The garden at Mottisfont
Discover a garden of ancient trees, babbling brooks and rolling lawns. Carpets of spring bulbs, walled gardens, a world-famous collection of old-fashioned roses, rich autumn foliage and a colourful, scented winter garden create a feast for the senses all year round.
Step into the gardens at Mottisfont
The abundant spring that gave Mottisfont its name is now an ornamental feature of the garden. Tributaries of the River Test flow through the grounds, too. Follow paths beside the waterways to spot trout basking and swans gliding.
As you approach the house, an enormous tree catches the eye – seeming to dwarf the building from some angles. This huge London plane is thought to be the largest of its kind in Britain, and forms part of the National Collection of plane trees which stand in the grounds.
The garden is home to many other fine specimen trees, including grand horse chestnuts and stately oaks, planted by Georgian owners. Twentieth-century features include an elegant double row of pollarded limes and a circle of beech trees.
The Winter Garden
Dogwood and ornamental bramble show off bright winter bark in the one acre Winter Garden, while berries, fruit and late and early flowering perennials also provide welcome bursts of colour. A wet area near the font supports ornamental willow, the stems of which take on burgundy, russet or yellow tints in the winter months.
Richly coloured berries and fruit are provided by skimmia and euonymus, and there are splashes of colour from bergenia and hellebores. 'Streams’ of ground-hugging periwinkle, pachysandra and early spring bulbs echo the flow of the water from the adjacent font.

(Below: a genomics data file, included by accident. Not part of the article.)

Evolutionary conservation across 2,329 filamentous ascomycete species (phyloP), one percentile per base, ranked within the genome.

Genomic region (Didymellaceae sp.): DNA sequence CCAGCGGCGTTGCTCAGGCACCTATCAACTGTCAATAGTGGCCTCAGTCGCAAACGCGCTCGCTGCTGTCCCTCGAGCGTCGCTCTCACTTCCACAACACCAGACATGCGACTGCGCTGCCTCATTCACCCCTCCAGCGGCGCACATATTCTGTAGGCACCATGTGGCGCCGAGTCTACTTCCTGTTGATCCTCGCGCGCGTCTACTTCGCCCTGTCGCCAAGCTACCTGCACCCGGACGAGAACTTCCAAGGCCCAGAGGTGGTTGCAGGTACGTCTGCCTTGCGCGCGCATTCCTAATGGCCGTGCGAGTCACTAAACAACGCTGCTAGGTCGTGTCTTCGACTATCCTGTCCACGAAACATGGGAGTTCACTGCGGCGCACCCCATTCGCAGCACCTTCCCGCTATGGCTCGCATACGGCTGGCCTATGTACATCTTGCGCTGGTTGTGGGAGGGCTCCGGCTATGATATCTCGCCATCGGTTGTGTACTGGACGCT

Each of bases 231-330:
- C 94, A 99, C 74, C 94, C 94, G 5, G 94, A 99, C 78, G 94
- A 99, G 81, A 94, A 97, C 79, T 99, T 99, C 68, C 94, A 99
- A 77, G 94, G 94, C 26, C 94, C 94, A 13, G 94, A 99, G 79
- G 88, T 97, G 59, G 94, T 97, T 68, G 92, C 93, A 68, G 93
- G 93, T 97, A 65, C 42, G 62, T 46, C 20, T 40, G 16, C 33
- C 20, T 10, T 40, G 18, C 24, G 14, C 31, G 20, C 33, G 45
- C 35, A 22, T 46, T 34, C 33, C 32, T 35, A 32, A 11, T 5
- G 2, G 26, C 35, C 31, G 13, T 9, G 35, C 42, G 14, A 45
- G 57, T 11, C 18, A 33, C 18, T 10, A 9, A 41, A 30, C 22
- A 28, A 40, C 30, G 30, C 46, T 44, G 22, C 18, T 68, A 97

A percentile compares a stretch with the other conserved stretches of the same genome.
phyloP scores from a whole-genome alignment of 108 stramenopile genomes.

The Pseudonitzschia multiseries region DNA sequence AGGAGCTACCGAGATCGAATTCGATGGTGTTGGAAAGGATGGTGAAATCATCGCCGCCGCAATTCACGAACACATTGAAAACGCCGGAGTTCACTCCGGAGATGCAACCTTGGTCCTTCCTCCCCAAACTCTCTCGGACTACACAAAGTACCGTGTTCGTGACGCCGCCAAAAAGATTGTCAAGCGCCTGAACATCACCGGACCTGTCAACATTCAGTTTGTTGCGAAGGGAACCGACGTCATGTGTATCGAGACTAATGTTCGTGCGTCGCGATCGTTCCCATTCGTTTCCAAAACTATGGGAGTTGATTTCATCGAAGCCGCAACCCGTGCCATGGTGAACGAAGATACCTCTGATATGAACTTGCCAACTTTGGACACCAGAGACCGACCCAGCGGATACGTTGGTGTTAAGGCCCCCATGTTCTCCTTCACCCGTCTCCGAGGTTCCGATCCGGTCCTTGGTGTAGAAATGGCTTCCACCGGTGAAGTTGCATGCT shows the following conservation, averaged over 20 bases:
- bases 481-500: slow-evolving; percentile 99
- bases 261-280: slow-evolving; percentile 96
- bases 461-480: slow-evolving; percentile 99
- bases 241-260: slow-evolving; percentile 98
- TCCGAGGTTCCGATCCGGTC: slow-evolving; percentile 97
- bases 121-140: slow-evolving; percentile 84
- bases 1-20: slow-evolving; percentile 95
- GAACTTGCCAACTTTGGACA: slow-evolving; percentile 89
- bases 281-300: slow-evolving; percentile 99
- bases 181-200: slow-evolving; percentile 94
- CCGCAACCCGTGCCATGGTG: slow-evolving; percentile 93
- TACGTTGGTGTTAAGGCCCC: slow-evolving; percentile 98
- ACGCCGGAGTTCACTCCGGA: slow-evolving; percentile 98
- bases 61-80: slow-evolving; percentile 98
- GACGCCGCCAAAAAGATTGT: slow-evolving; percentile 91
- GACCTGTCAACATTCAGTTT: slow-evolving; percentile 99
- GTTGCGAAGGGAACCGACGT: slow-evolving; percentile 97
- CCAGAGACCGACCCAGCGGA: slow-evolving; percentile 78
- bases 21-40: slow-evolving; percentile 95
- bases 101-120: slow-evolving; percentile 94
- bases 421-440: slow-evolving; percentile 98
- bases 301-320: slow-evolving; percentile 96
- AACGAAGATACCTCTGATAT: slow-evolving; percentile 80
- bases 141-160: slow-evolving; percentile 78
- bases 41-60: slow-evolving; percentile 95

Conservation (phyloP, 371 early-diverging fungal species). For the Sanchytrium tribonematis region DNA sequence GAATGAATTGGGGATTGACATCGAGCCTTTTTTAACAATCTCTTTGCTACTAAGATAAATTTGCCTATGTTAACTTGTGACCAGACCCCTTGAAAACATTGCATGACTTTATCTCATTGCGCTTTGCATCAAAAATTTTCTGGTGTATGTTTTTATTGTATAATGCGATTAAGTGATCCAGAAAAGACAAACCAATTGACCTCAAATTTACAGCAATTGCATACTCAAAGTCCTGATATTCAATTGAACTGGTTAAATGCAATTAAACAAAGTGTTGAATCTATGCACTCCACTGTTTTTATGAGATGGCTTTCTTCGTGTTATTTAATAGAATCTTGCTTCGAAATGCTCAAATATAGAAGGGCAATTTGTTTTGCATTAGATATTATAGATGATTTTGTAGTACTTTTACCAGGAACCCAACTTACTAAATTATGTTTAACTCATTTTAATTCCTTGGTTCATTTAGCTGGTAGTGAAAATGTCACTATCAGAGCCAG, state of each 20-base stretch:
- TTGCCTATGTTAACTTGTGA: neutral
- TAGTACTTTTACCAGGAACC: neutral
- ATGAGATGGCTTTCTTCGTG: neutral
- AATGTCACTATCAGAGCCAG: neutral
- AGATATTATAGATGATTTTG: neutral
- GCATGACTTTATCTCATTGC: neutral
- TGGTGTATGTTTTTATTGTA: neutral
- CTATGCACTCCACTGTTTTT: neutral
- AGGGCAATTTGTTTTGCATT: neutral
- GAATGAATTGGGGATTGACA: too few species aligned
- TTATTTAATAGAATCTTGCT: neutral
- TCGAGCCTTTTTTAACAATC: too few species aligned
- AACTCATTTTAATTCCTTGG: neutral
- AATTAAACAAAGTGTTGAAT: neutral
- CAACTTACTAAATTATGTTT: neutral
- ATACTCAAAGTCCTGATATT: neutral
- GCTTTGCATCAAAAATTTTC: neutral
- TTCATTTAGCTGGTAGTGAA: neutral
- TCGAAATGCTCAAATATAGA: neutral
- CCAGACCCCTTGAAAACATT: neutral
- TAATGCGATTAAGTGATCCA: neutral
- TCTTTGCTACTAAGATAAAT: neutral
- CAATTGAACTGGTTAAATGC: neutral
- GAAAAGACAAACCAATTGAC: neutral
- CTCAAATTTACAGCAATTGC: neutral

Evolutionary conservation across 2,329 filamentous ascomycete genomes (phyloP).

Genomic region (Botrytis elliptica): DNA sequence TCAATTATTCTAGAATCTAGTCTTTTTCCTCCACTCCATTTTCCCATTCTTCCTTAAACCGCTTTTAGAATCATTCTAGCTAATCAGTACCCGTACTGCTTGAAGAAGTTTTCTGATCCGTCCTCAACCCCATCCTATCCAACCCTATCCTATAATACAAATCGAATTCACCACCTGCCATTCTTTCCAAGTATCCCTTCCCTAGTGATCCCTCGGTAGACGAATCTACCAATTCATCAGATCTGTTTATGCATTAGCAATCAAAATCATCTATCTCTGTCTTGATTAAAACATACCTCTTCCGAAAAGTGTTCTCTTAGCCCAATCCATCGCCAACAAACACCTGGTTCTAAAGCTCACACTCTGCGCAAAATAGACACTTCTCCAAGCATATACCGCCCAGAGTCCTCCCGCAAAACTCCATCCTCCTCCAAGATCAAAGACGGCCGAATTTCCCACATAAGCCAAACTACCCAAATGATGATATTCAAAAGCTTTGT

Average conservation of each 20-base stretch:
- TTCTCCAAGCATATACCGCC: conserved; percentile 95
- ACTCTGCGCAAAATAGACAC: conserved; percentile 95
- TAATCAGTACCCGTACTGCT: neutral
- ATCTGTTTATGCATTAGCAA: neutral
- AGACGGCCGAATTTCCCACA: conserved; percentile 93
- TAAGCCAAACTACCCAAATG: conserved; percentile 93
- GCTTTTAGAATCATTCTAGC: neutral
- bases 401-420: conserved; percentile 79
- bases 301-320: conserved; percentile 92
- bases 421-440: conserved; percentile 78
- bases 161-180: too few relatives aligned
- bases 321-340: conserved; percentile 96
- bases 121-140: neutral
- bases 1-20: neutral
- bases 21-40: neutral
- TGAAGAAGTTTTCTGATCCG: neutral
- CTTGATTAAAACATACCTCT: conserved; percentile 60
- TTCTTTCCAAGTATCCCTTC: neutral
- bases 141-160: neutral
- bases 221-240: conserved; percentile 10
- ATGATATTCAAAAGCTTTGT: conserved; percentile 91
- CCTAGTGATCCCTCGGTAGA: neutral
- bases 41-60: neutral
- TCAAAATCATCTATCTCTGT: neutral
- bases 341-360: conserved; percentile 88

Sweet-scented daphnes and winter-flowering honeysuckles, wintersweet, witch hazel and viburnum all contribute to a subtle fragrance in the crisp cold air.
In February, snowdrops bloom beside our waterways and in the winter garden. We've planted thousands of bulbs in recent years, mainly galanthus nivalis and galanthus nivalis ‘Flore Pleno’. A ‘snowdrop walk’ meanders beside the abbey stream, taking in hundreds of flowers.
The Kitchen Garden
Rediscovered and restored in 2018, the innovative Kitchen Garden embodies Mottisfont’s medieval history and productive past. Everything planted here is culinary, medicinal or edible, designed to educate and inspire.
Raised beds are planted with a mix of vegetables, herbs and edible flowers from spring to autumn. Surrounding a central water feature, the beds are constructed of brick and flint to reflect materials found elsewhere at Mottisfont. Running the full length of the garden are two cloister-esque wooden pergola walkways crafted from re-purposed Hampshire chestnut. These have been newly planted with sweet peas and grape vines, which will develop over the coming years.
We make compost in vast quantities at Mottisfont, keeping the soil healthy and ensuring the garden, including the famous rose collection, is looking its very best.
25 November 2023 - 7 January 2024: follow letters to Father Christmas on a magical journey to the North Pole, from children dreaming in decorated bedrooms to a polar bear’s ball, and experience the wonder of the northern lights.
Mottisfont is a two pawprint rated place. Dogs on a short lead are welcome to explore most of the garden.
Explore Mottisfont’s diverse estate, traversed by the crystal-clear River Test, and south Hampshire countryside sites of Stockbridge Down and Marsh and Curbridge Nature Reserve.
The National Collection of old-fashioned roses reaches its peak flowering season in June for a spectacular annual display.
From 18th-century water gardens and Arts and Crafts landscapes to intimate woodland gardens, there are so many places to discover.
Discover our gardeners’ top tips so you can make the most of your garden, plot or window box.
Our Hampshire gardens are brimming with lush colour in autumn. Magnificent dahlia borders, productive kitchen gardens, and panoramic views combine to give joy and inspiration at every turn.